Silvia Stanciu Discusses Pregnancy Discrimination for Lawyer Monthly

Silvia Stanciu lawyer monthly pregnancy

Pregnancy Discrimination

In her Lawyer Monthly article, Sylvia Stanciu explained that pregnant women are at greater risk of severe complications from COVID-19 than most people. The Centers for Disease Control and Prevention have found that pregnant women face increased chances of suffering serious illness or even death as a result of COVID-19.

During COVID-19, unemployment is soaring. The effect of the pandemic on business decisions may mean that people who belong to certain protected classes have an increased need to assert claims of illegal discrimination, retaliation, or wrongful termination. Pregnancy is a protected class under federal, state, and local laws in New York City. The pandemic raises additional concerns for pregnant women. Recently, one of our New York City pregnancy discrimination lawyers, Silvia Stanciu, wrote an article about pregnancy discrimination for Lawyer Monthly.

Sometimes pregnant women are targeted during the pandemic by employers struggling to stay afloat and reduce costs. Pregnancy discrimination can take varying forms. Non-essential businesses have gone through months of required shutdowns and responded either by closing completely or by cutting salary and staff. As a pregnant worker who works for a non-essential employer, you may have been terminated or had your job eliminated. Some employers do not adequately appreciate the risks of COVID-19 and may not consider providing you with a reasonable accommodation. Even if your employer is not struggling, your manager may have held a stereotype about pregnant women who request an accommodation to work remotely and treated you adversely as a result of your request for an accommodation.

Title VII of the Civil Rights Act of 1964

Title VII of the Civil Rights Act of 1964 is the federal law that protects pregnant employees, provided that their employer has at least 15 employees. Title VII, as amended by the Pregnancy Discrimination Act, provides that a pregnant employee can recover damages for sex discrimination if she is treated more adversely than a non-pregnant employee who is similarly situated.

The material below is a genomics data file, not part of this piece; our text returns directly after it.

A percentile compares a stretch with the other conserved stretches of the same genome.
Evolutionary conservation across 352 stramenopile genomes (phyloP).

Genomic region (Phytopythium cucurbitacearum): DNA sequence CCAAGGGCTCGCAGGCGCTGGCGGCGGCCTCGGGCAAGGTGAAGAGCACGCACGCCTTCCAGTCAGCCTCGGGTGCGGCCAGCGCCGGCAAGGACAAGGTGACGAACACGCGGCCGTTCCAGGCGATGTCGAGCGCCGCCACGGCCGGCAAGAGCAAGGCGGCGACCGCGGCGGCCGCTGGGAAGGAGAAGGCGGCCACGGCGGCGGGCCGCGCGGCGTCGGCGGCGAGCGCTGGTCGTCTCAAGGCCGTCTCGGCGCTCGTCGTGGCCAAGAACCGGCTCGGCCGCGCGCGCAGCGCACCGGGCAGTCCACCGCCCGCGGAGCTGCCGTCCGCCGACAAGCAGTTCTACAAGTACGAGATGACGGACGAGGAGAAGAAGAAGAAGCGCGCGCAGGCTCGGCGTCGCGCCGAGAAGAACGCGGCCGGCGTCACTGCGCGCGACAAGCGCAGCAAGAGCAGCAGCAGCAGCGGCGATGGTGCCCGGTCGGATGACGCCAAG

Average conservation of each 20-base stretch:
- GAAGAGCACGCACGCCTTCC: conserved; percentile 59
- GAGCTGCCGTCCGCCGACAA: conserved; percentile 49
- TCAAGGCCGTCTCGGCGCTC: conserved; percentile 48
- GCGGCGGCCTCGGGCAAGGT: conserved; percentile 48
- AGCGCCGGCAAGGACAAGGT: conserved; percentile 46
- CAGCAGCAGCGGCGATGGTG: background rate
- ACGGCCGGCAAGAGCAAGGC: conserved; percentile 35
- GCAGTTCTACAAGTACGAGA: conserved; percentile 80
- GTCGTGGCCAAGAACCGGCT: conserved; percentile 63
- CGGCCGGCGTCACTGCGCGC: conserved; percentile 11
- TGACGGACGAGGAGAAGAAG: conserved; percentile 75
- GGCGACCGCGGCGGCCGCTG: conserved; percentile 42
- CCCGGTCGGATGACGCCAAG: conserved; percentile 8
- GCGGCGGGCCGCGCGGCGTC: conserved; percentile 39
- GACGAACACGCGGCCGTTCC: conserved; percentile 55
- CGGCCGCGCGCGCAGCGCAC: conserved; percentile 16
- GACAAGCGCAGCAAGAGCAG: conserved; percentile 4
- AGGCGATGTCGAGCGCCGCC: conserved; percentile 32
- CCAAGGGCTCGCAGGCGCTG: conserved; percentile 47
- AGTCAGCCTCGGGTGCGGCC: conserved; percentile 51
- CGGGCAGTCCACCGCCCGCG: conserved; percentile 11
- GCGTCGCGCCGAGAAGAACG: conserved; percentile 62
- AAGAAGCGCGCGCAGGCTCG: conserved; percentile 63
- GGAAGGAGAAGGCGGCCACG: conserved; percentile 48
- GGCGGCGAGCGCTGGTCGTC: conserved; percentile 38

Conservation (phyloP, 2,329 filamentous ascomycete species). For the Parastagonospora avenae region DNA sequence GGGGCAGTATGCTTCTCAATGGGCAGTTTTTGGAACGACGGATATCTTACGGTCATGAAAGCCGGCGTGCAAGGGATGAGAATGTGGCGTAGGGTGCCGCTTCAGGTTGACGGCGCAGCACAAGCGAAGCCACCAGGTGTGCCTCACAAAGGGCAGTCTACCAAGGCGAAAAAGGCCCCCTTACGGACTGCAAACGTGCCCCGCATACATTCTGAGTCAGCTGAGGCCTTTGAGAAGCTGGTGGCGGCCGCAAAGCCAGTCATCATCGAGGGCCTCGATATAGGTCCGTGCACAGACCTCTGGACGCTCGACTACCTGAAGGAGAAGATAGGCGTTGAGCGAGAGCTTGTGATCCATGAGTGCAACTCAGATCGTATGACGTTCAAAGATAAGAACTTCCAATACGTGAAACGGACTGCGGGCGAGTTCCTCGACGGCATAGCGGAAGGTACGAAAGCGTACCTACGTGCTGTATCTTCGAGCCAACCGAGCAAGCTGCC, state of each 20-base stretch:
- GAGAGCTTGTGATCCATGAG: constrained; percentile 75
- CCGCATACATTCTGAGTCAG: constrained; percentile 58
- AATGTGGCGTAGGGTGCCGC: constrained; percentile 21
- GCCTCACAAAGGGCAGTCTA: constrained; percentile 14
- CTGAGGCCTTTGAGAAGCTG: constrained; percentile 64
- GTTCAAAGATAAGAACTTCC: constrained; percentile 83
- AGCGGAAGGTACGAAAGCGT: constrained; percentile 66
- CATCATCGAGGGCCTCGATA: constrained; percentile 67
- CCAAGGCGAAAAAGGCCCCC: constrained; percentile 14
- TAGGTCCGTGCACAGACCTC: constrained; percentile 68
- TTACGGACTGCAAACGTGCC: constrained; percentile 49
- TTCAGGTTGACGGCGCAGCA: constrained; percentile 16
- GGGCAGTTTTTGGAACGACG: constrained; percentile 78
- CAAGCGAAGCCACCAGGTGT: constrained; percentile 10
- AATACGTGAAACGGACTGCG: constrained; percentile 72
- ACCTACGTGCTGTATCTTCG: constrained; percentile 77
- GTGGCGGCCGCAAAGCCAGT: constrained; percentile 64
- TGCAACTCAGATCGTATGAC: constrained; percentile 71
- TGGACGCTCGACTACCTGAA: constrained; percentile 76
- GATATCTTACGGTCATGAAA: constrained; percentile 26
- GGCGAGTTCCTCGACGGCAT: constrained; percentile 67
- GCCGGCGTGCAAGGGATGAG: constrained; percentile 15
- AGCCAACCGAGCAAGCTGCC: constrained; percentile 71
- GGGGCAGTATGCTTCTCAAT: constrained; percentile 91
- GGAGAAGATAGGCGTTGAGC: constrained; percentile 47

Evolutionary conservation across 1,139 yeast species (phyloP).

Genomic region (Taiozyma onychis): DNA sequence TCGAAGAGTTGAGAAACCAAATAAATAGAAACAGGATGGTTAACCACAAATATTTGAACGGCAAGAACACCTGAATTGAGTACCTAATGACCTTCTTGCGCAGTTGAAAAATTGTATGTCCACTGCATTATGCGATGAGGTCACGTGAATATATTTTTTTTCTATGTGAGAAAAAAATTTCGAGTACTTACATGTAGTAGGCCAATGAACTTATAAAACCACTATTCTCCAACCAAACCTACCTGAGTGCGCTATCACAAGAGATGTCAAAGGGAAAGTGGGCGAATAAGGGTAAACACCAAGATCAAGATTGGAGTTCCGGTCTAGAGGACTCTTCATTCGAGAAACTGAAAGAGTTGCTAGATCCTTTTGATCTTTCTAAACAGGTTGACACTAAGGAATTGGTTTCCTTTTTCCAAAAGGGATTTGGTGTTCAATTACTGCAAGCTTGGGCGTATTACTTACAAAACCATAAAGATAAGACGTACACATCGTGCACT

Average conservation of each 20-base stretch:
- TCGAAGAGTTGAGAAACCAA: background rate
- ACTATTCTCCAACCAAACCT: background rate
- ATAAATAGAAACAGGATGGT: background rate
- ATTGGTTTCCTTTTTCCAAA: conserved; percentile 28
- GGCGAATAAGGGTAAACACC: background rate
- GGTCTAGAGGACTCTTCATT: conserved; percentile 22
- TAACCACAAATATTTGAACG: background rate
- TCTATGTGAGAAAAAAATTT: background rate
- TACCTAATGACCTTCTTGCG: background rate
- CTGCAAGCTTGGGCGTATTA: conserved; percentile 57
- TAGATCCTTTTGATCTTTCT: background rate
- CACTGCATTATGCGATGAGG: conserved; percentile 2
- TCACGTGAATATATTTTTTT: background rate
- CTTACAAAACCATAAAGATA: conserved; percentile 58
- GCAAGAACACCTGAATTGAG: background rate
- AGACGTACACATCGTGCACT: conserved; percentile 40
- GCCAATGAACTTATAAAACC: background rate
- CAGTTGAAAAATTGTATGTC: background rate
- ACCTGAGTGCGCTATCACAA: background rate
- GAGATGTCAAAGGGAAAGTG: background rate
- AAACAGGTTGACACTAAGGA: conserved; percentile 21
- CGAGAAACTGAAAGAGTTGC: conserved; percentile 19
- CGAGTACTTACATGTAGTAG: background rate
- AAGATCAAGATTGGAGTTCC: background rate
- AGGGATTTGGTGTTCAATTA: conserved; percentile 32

The Americans with Disabilities Act

In addition to protection under Title VII, you are protected by the Americans with Disabilities Act (ADA) if you are temporarily disabled or have a pregnancy-related medical condition. In one case decided before the pandemic, the Supreme Court held that an employer’s facially neutral accommodation policy could be pregnancy discrimination if the accommodation notably burdens pregnant employees, and the employer’s rationale for the policy is not strong enough. Case law such as this case provides precedent that should guide courts and employers on decisions to make during COVID-19, although jurisprudence specifically related to COVID-19 remains largely uncharted territory.

Your employer cannot forbid teleworking during COVID-19 if it previously allowed other disabled employees to be involved in telework before the pandemic. A bonus or raise should not be withheld only because you needed and took disability leave.


Assuming that you are eligible under legal requirements, your employer may need to abide by the federal Family and Medical Leave Act (FMLA). The FMLA requires covered employers to provide qualified pregnant employees with up to 12 weeks of protected leave regarding a pregnancy, pregnancy-related disability, or childbirth.

To be eligible, you need to work for a covered employer with 50 or more employees for at least 20 consecutive workweeks. You must have worked for 1,250 hours in the 12 months before your leave started. You must have worked in a location with at least 50 employees within 75 miles. You must have worked for your covered employer for a minimum of 12 months.

During their FMLA leave, employees must be protected in their jobs and continue receiving any benefits, but they are not entitled to compensation. To recover damages for FMLA discrimination, you will need to demonstrate that your employer interfered with your FMLA leave or wrongfully denied it, took an adverse action against you for complaining about FMLA interference, or otherwise took an adverse step against you because you used your FMLA rights. If your employer does not return you to the same or a substantially similar job as before you took maternity leave, you may also have an FMLA claim. However, as Ms. Stanciu explained in the article, our firm anticipates that many employers will claim that they do not have enough money to reinstate employees because of the pandemic.

Additionally, the Department of Labor has enacted the Families First Coronavirus Response Act (FFCRA), which gives further paid sick leave or greater family or medical leave to employees who either suffered from COVID-19 symptoms but were not yet diagnosed or quarantined, or could not work due to caring for someone else in quarantine or a child whose day care or school is closed because of COVID-19.

Retain a Seasoned New York City Attorney

You may face a greater challenge in establishing a pregnancy discrimination case during COVID-19. The employment litigators at Phillips & Associates can represent you and tackle these challenges on your behalf. Call us at (866) 229-9441 or complete our online form.

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